She had to ride it ahead of the men, and she wasn’t allowed to appear on the final classification, but for a couple of hours one Sunday afternoon, she got to ride the world’s top time trial, against the best men in the world, with all the trimmings – including a police escort and roadside fans. Wadley told the French press beforehand that he thought she could manage the 73.5km course at a speed of 40km/h. In the end she exceeded everyone’s expectations by riding a shade under 42km/h, with an average speed of 41.853km/h.
The time trial finished in a velodrome on the outskirts of Paris. While the crowds waited for the champions, track riders entertained them with a series of exhibition races. Wadley was following Burton out on the course and judging from the astonished looks on policemen’s faces, he realised no one was expecting her to come through so soon. Putting two and two together, he drove ahead to warn the organisers to clear the track, but no one paid him any heed. And so Burton arrived, well ahead of schedule, slap bang in the middle of another race. She completed her ride, which was supposed to feature two loops of the track, but, since the official timekeepers weren’t ready, turned into three, with the other riders circling at the top of the steep banking.
So how did she compare to the men? She was only one minute slower than the last rider and 12 minutes slower than the winner, Felice Gimondi, who was one of the best riders in the world and had set a new course record. She finished only eight minutes down on Luis Ocaña, who would become one of Eddy Merckx’s greatest adversaries. One French journalist noted that had the amateur men been taking part, she would have beaten eight of them based on their previous year’s performances.
This Yorkshire housewife, who had never received a penny in sponsorship, or any professional coaching, who could train only part-time in between working on a rhubarb farm and looking after her husband and child, rode a game of cat and mouse against the some of the best, professionally paid, technically and domestically supported time trial experts – men who could devote themselves entirely to training, racing and recovering: and still no-one could catch her.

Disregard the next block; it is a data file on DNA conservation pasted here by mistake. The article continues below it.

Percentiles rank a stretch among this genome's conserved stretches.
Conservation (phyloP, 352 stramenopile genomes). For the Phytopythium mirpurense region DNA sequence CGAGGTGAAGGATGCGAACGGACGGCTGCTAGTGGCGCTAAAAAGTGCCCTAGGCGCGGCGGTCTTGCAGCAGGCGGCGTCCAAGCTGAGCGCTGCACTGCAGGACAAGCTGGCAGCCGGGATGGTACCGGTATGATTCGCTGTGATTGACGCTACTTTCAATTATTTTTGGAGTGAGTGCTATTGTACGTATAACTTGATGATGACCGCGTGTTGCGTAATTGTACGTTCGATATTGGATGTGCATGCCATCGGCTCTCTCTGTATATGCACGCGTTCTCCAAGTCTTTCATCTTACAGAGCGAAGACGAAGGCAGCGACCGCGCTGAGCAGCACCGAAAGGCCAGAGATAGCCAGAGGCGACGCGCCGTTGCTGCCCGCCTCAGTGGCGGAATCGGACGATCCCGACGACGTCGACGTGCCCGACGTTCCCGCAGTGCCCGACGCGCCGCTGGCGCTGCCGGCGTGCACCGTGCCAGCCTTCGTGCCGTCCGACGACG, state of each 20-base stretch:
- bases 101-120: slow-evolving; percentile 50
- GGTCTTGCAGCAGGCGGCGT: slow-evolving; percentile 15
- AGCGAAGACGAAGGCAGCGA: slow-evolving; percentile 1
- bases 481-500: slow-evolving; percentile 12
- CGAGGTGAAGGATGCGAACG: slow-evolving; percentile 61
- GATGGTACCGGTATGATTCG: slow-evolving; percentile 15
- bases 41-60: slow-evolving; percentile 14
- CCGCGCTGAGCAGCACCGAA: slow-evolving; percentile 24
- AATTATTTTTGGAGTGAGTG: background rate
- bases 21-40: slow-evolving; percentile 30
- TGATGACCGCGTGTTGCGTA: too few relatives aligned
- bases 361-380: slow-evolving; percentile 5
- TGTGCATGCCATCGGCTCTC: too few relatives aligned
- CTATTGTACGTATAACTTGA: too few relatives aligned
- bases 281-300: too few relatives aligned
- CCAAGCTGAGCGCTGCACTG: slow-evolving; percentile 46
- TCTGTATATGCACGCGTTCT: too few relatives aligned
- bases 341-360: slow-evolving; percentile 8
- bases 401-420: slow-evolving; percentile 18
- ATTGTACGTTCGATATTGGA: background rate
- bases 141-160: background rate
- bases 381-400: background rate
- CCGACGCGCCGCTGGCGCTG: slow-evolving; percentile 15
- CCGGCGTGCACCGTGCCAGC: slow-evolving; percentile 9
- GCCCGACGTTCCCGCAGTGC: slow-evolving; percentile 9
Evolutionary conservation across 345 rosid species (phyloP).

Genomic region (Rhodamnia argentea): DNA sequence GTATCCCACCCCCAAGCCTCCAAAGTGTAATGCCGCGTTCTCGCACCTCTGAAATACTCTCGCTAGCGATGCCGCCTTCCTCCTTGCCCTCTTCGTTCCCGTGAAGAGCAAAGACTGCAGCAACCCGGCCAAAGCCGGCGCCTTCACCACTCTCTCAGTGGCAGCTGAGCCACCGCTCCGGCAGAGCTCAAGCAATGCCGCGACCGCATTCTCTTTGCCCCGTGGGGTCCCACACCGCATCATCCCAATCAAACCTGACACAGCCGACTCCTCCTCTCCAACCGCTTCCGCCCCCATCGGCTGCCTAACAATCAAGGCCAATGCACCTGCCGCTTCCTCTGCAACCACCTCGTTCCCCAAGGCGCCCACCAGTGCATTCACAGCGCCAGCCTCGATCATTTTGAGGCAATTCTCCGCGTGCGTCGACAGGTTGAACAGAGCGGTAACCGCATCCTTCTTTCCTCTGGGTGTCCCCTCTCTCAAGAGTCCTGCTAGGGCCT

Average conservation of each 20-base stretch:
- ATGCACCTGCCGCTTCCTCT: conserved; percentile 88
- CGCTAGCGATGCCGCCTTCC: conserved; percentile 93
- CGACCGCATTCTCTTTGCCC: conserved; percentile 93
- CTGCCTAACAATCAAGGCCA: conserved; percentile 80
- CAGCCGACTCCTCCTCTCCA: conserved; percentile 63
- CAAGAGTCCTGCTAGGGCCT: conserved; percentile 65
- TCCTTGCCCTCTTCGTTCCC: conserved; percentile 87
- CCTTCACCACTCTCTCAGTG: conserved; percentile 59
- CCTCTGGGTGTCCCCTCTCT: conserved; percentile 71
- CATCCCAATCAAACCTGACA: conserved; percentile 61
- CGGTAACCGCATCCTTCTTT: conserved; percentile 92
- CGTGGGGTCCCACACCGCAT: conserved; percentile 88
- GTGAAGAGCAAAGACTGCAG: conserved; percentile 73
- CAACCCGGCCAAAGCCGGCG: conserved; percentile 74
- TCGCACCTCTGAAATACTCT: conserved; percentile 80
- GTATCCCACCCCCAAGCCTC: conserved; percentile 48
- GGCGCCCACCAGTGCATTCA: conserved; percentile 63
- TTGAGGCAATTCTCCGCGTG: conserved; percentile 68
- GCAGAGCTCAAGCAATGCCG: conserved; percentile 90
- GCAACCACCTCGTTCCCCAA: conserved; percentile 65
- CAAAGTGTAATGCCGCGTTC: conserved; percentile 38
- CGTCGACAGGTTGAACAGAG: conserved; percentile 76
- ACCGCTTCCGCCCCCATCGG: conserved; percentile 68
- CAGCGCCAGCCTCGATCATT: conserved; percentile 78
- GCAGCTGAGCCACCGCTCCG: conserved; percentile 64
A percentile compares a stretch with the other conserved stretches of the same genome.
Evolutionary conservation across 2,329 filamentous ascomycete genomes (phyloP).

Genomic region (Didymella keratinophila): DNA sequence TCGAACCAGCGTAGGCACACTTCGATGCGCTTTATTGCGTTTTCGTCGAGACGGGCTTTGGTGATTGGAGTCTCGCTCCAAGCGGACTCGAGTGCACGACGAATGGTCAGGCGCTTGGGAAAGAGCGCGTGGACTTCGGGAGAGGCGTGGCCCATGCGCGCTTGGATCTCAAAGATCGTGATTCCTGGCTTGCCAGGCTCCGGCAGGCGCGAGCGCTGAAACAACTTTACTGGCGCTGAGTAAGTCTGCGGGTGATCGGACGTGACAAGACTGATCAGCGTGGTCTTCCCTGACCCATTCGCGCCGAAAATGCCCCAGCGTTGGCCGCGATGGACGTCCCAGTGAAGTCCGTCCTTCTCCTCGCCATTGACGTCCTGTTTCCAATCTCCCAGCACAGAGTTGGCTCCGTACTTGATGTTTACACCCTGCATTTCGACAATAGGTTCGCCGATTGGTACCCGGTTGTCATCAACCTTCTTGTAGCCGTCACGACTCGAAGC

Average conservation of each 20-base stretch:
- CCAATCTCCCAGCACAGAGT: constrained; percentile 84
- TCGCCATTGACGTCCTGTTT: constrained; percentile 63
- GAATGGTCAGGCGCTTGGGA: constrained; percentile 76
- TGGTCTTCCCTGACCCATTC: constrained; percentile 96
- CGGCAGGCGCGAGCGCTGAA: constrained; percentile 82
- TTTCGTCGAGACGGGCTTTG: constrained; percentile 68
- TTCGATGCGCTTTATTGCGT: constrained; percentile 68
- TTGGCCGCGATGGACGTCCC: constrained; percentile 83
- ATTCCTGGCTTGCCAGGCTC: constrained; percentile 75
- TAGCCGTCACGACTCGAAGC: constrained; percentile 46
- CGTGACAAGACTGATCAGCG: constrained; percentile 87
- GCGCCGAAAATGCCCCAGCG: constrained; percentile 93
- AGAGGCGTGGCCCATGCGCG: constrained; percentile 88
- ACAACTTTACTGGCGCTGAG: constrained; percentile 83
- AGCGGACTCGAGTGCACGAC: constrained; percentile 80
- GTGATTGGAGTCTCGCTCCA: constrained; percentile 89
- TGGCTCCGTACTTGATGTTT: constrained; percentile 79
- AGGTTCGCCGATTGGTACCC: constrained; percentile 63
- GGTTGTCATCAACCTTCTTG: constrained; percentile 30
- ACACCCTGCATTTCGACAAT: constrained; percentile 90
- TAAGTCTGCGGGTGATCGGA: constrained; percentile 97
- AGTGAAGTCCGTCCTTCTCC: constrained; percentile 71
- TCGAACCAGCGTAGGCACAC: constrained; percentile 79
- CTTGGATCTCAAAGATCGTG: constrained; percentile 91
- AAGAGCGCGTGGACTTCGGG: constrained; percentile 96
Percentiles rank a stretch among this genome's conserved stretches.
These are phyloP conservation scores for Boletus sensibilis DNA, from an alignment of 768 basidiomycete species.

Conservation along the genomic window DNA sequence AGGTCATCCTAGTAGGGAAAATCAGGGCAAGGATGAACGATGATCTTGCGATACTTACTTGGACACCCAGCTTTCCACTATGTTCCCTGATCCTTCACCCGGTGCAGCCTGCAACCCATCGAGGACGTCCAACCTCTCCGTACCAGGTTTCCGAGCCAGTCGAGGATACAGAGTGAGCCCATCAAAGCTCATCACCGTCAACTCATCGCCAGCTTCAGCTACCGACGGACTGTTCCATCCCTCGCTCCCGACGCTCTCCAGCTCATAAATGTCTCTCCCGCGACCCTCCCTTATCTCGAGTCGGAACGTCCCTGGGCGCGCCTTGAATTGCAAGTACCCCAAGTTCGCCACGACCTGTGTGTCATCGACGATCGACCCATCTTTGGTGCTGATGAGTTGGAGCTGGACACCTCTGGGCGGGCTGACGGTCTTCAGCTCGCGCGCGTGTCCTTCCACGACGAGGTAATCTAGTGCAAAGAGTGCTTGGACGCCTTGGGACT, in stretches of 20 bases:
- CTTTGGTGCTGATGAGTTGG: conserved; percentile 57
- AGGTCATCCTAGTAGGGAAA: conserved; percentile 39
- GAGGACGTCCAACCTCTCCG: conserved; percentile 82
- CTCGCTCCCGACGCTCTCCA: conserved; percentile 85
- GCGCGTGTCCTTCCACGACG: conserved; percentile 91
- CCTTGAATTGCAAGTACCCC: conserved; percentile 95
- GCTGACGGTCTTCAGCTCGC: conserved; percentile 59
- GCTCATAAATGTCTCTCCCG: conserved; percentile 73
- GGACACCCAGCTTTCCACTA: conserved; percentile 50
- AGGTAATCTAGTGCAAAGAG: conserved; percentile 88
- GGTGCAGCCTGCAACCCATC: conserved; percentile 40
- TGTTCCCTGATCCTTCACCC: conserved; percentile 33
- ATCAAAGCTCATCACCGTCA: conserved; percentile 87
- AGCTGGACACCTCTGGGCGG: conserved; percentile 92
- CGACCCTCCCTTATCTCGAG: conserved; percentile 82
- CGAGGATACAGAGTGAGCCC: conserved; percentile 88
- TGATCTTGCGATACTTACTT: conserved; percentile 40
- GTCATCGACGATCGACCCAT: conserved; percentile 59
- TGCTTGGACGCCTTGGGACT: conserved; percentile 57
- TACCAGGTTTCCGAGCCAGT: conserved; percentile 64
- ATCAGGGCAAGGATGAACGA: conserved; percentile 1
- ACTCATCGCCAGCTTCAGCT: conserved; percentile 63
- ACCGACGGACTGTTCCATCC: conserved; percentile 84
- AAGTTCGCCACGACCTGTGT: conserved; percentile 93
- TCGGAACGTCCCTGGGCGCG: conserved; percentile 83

How the hell did she manage it?
Perhaps the most remarkable thing about Beryl Burton was in fact how unlikely it was that she became a cyclist in the first place. As a child she had suffered a traumatic experience that would affect her for the rest of her life. As a young girl she was a good, conscientious student, who enjoyed learning. Then she sat down for the 11+ exam that would decide her academic future. Her mind went completely blank. All she knew, when she walked out of the exam, was that she had completely failed in the most humiliating way.
Burton would later describe what followed as a nervous breakdown; she was rushed into hospital with rheumatic fever and chorea, an illness triggering involuntary muscle spasms and twitching. It must have been terrifying: she had to spend nine months in hospital, and a further 15 in a convalescent home. For a long time she was partially paralysed and unable to speak properly. Rheumatic fever often results in damage to the heart, and when she finally returned home she was told in no uncertain terms that she had to take it easy from henceforth. In other words: no sport.
Her first job on leaving school was in the office of the Leeds-based tailor, Sir Montagu Burton. ‘One day a bronzed-looking chap came into the office and attracted my attention immediately’, she later wrote. ‘I eyed him from top to bottom without, I hoped, making it too obvious. When my eyes alighted on his feet I thought “Oh dear, the poor chap must have something wrong with them.” In fact he was wearing cycling shoes, which I had never seen before.’
Charlie Burton (who bore no relation to the company’s founder) clearly took a liking to Beryl too, and before long was lending her one of his bikes, and not long after that, had talked her into joining Morley CC, his local cycling club, where she would join him on the Sunday club rides. The Yorkshire Dales offer spectacular, but unforgiving, cycling terrain. Even if the start of the ride was pleasantly downhill, ‘The rest of the day usually remained a blank. I would return home absolutely whacked’, Beryl recalled. ‘For weeks mother would ask me on my return home where I had been and usually I had no idea.’ Beryl was by no means an overnight cycling sensation. As Charlie later said, ‘First of all, she was handy but wasn’t that competent: we used to have to push her round a bit. Slowly she got better. By the second year, she was one of the lads and could ride with us. By the third year, she was going out in front and leading them all.’